Californian Max Bubeck became famous for winning enduros on Indians during a long career that spanned over 40 years from the 1930s to the 1970s. He also built and raced top-speed-record Indians. In June of 1948, he rode an Indian Chief and Scout hybrid (dubbed the “Chout”) to a record speed of 135.58 mph on the Rosamond Dry Lake north of Los Angeles. After retiring from competition in the late-1970s, Bubeck continued to be active in motorcycling, doing everything from restoring classic Indian motorcycles to sponsoring antique motorcycle meetings.
Bubeck was born in Los Angeles on June 28, 1917. The youngest of four children, Bubeck learned to ride from his older brother. He purchased his first motorcycle – an Indian 101 Scout – from his brother when he was 16. Growing up in Los Angeles in the 1930s was a riding paradise for a young man. Bubeck learned his off-road riding skills in the mountains north of growing city. By the middle 1930s, Bubeck had traded in his Indian V-Twin and began riding and racing the company’s four-cylinder model.
In 1937, a friend told Bubeck of an event put on by a local club, called the Greenhorn Enduro. The race was held annually and originated just north of Los Angeles and headed over the cold and rugged mountains down to the searing deserts and back up to the Greenhorn Mountains near Bakersfield. Bubeck finished fourth novice in the ’37 race.
“It turns out that I was lucky to finish fourth that first year,” Bubeck recalls. “The top three had to race expert the next year. So I got one more year in the novice ranks. I learned a lot during that next year, practicing all the time on the mountain fire roads and I came back in ’38 and won the novice division and was second overall. In those days, there were no secret checkpoints or anything like that. You simply had to average 35 miles per hour, but in the mountains there was no way. So whoever was the least late was the winner. ”
The Greenhorn Enduro was temporarily discontinued after the 1939 race. World War II came and Bubeck spent the war years working for airplane manufacturer Lockheed and practicing his riding in the San Gabriel Mountains.
After the War, Bubeck picked up where he left off, racing in various off-road events. In 1947, he amazed the motorcycling world when he won the Greenhorn Enduro on his Indian Four. The 130-pound Bubeck won the grueling event aboard a 530-pound motorcycle!
“I didn’t know it couldn’t be done, so I did it,” Bubeck explains on racing the big Indian Four on the rugged mountain and desert trails of the Greenhorn.
Bubeck’s riding expertise wasn’t confined to the mountain trail riding. In 1948 he rode an Indian “Chout,” built with partners Frank Chase and Pop Schunk, to a record speed of 135.58 mph on the Rosamond Dry Lake. The speed was the fastest time ever recorded by an unstreamlined Indian.
In the late 1940s, Bubeck again went against popular opinion and began racing Indian’s vertical twins. In racing circles, Indian’s new bike was considered uncompetitive in any type of competition. Bubeck and Ed Kretz teamed up to develop the new bike and figured out many ways to make the machine better. Much of what they learned was passed on to the Indian factory and improvements to the bike led to the introduction of the Indian Warrior in the late 1940s.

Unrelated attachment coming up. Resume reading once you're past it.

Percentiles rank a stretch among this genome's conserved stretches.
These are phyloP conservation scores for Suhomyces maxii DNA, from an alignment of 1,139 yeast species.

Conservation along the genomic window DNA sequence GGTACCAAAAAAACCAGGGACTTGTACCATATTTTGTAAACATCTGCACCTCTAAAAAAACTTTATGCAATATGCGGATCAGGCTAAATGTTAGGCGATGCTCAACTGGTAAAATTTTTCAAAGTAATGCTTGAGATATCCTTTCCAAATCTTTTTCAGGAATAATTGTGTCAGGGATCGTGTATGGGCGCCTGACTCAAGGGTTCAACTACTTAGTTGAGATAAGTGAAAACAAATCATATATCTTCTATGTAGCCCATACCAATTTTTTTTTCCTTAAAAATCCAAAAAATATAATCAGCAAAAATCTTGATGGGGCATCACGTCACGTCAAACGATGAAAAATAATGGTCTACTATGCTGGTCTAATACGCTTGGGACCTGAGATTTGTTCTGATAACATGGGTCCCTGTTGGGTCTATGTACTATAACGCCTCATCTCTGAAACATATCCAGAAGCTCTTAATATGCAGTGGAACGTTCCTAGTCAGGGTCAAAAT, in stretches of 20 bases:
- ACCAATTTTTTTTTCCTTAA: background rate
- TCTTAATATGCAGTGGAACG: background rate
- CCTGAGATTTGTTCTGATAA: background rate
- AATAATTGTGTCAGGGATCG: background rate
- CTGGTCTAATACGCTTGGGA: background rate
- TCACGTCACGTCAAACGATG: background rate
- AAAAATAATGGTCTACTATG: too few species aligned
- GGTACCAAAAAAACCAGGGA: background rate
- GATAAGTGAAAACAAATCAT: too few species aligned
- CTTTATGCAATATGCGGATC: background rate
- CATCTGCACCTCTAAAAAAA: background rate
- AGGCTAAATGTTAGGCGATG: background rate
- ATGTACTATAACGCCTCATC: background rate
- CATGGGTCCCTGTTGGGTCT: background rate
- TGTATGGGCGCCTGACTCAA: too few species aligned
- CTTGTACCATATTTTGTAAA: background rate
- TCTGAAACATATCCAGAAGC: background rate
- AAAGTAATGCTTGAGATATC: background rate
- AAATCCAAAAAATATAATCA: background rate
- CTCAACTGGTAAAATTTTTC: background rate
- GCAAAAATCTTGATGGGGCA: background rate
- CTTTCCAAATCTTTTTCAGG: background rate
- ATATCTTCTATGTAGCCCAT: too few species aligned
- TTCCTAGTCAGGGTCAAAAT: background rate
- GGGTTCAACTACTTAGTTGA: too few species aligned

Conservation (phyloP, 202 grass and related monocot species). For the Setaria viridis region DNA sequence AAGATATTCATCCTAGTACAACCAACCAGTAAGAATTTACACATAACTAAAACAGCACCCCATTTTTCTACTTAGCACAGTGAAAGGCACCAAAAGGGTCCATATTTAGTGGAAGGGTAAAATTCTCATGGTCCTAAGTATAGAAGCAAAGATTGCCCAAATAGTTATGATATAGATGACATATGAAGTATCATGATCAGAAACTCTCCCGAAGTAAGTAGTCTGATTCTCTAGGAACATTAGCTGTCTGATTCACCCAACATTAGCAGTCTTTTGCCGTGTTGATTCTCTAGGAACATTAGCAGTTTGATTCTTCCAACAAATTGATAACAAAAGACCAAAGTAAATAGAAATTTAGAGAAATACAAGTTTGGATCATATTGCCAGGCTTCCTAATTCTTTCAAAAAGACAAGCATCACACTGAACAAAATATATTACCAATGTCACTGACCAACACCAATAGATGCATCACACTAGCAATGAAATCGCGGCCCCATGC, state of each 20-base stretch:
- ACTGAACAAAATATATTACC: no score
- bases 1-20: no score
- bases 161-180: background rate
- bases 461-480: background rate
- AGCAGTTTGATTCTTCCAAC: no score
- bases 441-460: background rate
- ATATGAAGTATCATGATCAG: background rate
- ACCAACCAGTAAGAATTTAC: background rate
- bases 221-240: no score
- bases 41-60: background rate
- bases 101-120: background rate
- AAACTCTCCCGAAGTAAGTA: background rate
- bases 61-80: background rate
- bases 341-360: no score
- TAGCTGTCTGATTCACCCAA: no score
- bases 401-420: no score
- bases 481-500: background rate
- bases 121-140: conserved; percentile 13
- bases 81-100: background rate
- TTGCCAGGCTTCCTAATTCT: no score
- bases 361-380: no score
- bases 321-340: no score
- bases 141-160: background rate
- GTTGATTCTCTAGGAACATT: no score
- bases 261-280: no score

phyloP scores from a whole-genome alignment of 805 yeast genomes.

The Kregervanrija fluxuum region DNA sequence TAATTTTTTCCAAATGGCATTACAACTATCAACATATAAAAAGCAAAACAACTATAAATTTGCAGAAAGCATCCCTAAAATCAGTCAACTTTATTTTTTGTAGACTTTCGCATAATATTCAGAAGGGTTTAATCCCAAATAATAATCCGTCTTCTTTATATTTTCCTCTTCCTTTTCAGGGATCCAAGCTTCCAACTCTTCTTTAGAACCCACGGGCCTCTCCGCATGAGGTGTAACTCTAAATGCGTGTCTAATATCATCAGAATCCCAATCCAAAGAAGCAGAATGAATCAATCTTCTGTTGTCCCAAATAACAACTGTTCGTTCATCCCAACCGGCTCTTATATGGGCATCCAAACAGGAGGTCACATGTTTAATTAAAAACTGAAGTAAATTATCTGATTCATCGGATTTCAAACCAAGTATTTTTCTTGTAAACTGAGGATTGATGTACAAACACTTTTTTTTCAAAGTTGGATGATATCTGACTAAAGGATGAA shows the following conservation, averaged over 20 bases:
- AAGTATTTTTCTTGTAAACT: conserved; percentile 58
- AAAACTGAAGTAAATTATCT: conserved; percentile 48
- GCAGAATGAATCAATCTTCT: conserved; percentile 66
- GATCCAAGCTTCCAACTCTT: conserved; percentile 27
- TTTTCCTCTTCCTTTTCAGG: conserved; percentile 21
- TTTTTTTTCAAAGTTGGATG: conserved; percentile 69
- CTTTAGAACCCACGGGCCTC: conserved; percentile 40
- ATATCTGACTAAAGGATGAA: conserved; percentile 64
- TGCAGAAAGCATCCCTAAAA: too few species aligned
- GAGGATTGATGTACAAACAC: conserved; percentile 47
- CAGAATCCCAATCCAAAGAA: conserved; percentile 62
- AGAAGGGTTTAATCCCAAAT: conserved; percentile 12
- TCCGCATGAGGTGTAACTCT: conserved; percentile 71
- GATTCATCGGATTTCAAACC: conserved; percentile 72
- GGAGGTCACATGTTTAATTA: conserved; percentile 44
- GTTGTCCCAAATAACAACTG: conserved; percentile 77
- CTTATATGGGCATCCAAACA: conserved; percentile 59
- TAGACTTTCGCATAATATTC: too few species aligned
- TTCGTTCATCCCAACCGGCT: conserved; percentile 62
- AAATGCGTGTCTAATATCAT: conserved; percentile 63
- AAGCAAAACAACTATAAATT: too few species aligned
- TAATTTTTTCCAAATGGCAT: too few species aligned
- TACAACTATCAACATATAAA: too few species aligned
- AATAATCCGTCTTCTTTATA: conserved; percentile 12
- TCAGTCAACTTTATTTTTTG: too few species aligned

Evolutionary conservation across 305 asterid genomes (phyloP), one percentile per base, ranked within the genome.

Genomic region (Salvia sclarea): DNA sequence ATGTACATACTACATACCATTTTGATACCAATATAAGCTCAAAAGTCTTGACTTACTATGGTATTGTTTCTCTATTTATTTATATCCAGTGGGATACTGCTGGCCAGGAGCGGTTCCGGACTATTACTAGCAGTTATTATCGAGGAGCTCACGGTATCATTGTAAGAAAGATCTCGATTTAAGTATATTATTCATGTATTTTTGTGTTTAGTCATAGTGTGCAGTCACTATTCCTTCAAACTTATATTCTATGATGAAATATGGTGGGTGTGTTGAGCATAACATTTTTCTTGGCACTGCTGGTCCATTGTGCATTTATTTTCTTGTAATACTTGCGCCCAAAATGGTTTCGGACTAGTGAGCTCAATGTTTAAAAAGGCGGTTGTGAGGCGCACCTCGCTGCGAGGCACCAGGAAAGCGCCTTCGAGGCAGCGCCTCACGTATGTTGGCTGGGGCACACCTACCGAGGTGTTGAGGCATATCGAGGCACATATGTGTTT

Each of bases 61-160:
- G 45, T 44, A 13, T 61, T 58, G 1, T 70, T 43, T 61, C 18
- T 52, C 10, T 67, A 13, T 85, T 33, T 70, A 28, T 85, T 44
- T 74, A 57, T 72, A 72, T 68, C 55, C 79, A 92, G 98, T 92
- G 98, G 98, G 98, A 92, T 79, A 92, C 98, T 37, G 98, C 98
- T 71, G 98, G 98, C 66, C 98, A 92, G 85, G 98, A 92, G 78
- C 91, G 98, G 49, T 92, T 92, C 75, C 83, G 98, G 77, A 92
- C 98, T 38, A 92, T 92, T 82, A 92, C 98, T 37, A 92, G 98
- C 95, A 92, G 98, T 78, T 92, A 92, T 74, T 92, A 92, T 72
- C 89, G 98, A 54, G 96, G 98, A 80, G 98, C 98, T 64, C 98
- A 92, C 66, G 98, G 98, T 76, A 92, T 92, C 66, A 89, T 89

One of Bubeck’s most popular wins came in 1950 aboard the new Warrior. That year, he won the Cactus Derby, a long-distance desert race and mountain race originated in Riverside, California. The race was unique in that it started at midnight. That year, Bubeck’s bike lost its lighting barely an hour into the race. He managed to continue by riding with other riders and using their lights. A few times he lost touch with the other riders and rode in complete darkness. In that same event, a long, slow-moving freight train was blocking a crossing. Bubeck sped ahead of the train and crossed the tracks so as to not lose too much time. Despite the darkness, the trains and riding a supposedly uncompetitive bike, Bubeck still managed to win the event. It went down as one of the most memorable victories in his career.
Bubeck’s last major win came in 1962. That year, the 44-year-old racer again won the Greenhorn Enduro (on a 1949 Indian Warrior), a full 15 years after he’d last won the race.
In all, Bubeck competed in 32 Greenhorn Enduros (from 1937 to 1979) and finished the rugged race 24 times.
Bubeck rarely ventured outside his home territory of Southern California to race.
“I tried racing up in Northern California a few times and experienced snow, mud and creek crossings,” Bubeck said. “I didn’t really like it that much. I guess riding in the dry desert mountains was the kind of riding I always like best.”
For years, Bubeck hopped up Indians and during the 1970s became a distributor for Hodaka motorcycles. After retiring in the early 1980s, Bubeck continued his love affair with Indians, restoring old bikes and making cross-country trips on the classic American machines. In one cross-country ride, Bubeck commemorated the feats of the great “Cannonball” Baker by re-enacting one of his record-setting coast-to-coast runs.
When inducted in 1999, Bubeck still rode every week with a local group and continues to put on an annual antique motorcycle ride through Death Valley.
Inducted in 1999